While he may be to the left of Bernie Sanders on the political spectrum, Macron is much more in the realm of normality than Le Pen, who many have branded the French version of Donald Trump. Her National Front Party is anti-immigrant, anti-EU, anti-globalization, and pretty much anti- anything that isn’t as French as a baguette wrapped in a croissant. She also seems to be opposed to people wearing religious symbols in the public square and has a worrying lack of policy know-how that became clear at times during the campaign. Continue reading →
The first page of UK Prime Minister Theresa May’s letter to EU Council President Donald Tusk triggering Article 50 and her country’s exit from the EU.
About a month ago, my husband and I ditched our TV package with Time Warner Cable and changed to Playstation Vue. In the greater scheme of things, this was a thoroughly unimportant event. We are simply the latest Americans to determine that we will no longer pay obscene amounts of money for channels we don’t even like in the first place. However, this decision has come with some technical challenges.
We started out with a Roku box and an antenna. It was somewhat cumbersome having to switch inputs to get to the channel I wanted at any given time, but I adjusted. Then my husband bought something called a Kinivo, and this is where things really got complicated. In order to pause and record all of our channels, including those we were receiving over the air, and also be able to watch Blu-Rays, we now have three different inputs, five remotes, several different apps, and more boxes than we had when we began. As I sit here now and type these words, I am not entirely certain how I get the over-the-air channels to appear on our TV. I consider myself to be a halfway intelligent person, but I am at a loss.
I have warned my husband that he is hitting up against something known as the WAF: the Wife Acceptance Factor. He was the one who first introduced me to this term, which is used in a joking manner by computer nerds when they are trying to get their wife to agree to the purchase and/or implementation of some new technology. Apparently, the original line of thinking was that if you wanted the wife to like a gadget, you had to make it more aesthetically appealing (Because us silly women don’t care about what a thing actually does, I suppose…). These days, it seems to be more a matter of pushing things as far as you can before the wife throws up her hands and throws the device out of the house.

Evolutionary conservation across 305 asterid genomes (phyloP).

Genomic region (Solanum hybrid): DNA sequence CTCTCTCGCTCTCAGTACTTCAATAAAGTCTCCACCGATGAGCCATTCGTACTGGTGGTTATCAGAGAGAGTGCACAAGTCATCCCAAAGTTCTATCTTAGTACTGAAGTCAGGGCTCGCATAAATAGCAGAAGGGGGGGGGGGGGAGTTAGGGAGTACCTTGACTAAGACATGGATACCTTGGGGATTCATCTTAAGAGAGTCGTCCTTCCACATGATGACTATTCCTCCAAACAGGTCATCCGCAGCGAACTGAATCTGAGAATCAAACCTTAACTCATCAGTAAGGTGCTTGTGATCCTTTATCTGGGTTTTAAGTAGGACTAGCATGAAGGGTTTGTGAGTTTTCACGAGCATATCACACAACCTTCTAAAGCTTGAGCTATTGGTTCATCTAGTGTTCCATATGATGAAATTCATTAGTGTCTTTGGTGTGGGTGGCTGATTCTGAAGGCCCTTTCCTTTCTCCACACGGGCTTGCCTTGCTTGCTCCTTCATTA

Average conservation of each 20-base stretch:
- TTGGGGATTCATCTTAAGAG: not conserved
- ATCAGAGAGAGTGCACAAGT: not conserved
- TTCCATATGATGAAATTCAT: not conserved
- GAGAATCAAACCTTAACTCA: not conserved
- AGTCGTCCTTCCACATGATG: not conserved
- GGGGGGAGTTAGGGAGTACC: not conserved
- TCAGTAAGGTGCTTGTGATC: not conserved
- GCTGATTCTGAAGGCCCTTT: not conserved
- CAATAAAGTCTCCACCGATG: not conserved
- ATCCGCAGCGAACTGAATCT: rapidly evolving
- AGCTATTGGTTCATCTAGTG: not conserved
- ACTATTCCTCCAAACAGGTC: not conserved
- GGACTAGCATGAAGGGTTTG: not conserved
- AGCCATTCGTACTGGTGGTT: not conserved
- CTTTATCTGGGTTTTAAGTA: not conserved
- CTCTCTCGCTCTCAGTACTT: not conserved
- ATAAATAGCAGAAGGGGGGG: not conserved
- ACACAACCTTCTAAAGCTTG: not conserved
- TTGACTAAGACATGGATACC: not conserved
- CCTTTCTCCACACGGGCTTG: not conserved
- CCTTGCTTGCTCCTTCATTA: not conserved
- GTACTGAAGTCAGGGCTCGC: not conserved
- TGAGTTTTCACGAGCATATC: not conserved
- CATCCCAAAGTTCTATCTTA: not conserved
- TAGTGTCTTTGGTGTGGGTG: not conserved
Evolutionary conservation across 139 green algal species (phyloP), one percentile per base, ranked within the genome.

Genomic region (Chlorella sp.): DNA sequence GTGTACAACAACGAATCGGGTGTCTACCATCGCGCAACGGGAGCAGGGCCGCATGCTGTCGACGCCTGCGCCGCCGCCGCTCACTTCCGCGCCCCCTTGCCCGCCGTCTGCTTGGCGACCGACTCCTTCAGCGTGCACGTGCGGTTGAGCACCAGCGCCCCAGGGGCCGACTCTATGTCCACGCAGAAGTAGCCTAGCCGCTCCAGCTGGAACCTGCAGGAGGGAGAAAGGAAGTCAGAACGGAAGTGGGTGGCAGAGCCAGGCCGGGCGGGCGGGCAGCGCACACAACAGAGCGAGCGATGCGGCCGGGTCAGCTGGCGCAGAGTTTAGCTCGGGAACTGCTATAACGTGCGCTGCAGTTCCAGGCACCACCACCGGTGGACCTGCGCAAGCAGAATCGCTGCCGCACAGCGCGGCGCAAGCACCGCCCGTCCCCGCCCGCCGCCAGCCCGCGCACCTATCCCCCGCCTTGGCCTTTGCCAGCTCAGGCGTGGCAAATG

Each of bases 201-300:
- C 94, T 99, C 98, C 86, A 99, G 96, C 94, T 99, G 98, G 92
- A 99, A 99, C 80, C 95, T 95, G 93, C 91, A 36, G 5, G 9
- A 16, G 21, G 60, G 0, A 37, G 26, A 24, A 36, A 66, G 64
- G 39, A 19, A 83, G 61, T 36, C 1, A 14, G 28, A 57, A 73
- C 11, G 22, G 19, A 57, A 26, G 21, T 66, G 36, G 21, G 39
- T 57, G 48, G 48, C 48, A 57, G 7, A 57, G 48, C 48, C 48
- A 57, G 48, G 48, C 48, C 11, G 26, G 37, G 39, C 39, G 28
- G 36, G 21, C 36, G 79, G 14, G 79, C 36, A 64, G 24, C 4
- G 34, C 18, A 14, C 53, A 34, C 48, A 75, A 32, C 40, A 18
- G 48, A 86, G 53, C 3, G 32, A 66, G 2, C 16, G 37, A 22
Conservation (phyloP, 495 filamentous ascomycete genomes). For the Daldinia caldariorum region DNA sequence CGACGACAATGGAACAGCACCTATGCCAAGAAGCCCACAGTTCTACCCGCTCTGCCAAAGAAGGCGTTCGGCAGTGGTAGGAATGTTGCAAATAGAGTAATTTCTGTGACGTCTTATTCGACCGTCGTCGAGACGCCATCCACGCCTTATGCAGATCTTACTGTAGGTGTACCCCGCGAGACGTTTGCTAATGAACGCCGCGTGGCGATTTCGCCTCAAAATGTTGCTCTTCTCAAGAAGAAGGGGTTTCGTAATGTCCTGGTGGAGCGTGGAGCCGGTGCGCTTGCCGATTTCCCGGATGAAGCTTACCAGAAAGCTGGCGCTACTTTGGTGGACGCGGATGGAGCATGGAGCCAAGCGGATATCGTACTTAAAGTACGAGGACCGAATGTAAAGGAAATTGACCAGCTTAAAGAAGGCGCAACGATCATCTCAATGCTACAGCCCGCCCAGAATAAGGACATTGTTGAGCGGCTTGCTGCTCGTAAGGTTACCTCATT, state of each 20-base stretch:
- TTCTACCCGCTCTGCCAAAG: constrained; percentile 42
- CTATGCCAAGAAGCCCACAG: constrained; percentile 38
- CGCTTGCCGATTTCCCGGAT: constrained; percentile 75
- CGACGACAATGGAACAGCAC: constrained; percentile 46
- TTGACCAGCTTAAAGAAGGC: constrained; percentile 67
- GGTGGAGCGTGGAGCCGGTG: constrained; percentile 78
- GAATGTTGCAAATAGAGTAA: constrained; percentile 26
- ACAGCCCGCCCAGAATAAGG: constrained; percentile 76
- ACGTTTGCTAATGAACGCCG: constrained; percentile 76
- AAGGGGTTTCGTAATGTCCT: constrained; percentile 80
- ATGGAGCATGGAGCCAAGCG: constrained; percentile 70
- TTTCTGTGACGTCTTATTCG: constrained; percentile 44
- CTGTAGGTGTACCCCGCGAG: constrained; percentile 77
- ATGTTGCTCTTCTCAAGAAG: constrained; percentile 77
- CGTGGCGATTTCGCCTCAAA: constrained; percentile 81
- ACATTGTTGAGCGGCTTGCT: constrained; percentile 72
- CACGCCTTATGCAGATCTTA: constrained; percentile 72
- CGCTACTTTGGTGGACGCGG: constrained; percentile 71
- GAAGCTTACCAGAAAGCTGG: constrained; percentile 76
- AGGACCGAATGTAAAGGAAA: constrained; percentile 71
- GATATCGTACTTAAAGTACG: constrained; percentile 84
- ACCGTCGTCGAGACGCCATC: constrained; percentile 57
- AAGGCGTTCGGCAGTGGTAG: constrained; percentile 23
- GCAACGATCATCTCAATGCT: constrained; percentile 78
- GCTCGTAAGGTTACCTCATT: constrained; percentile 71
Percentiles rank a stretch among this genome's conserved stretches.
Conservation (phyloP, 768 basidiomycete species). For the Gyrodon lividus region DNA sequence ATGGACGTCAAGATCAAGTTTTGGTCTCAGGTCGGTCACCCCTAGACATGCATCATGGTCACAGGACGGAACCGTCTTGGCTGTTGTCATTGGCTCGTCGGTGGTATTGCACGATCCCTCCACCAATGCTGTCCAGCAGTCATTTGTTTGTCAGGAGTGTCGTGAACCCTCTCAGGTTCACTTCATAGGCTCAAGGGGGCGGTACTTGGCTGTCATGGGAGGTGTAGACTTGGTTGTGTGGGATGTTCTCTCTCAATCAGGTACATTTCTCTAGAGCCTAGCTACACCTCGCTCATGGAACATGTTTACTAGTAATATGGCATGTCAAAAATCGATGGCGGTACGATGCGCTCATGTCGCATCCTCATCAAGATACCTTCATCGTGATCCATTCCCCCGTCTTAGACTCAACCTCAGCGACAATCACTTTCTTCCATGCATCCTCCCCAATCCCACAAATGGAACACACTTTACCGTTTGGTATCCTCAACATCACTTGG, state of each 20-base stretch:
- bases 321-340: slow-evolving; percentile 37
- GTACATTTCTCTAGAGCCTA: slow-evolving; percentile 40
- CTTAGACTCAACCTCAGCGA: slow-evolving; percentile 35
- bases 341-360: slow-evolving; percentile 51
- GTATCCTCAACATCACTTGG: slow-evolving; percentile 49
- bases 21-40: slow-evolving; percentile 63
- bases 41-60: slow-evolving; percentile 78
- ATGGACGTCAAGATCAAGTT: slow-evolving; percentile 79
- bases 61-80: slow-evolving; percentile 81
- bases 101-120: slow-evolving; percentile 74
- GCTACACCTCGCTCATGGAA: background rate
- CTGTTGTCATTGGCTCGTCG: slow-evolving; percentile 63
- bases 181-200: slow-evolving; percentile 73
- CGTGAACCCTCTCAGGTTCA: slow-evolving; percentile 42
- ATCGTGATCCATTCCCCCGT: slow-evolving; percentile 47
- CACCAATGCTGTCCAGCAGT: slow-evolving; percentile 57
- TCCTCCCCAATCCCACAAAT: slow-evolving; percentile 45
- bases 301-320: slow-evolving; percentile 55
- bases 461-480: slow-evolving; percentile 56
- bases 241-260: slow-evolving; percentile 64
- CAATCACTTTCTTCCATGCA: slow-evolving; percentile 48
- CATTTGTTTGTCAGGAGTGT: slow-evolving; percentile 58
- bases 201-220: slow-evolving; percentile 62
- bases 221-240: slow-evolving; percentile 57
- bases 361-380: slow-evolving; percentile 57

It remains to be seen whether I will commit such a violation of marital submission with the Kinivo box. It is not quite the bane of my existence, but things may well have been better before it arrived. However, all this thinking about the “Wife Acceptance Factor” has caused me to wonder if there isn’t such a thing as a “Public Acceptance Factor”, and if we have indeed been hitting up against it during the past year. Continue reading →
Woodcut of a printing press operation by Jost Amman, circa 1568
I can’t help observing that things seem to be moving a good deal faster today than they ever did in previous eras. My grandmother was born in 1932. Her childhood home had no flushable toilets, no heating or air conditioning, no car, no television, no radio, and certainly no computer. I scarcely need to mention that at the time she was born penicillin had yet to be discovered, “the pill” had not been legalized, the idea of sending a man into space was ridiculous, atomic science was in its infancy, there was no social safety net in the U.S., and the populations of such countries as China and India were only 1/3 of what they are now.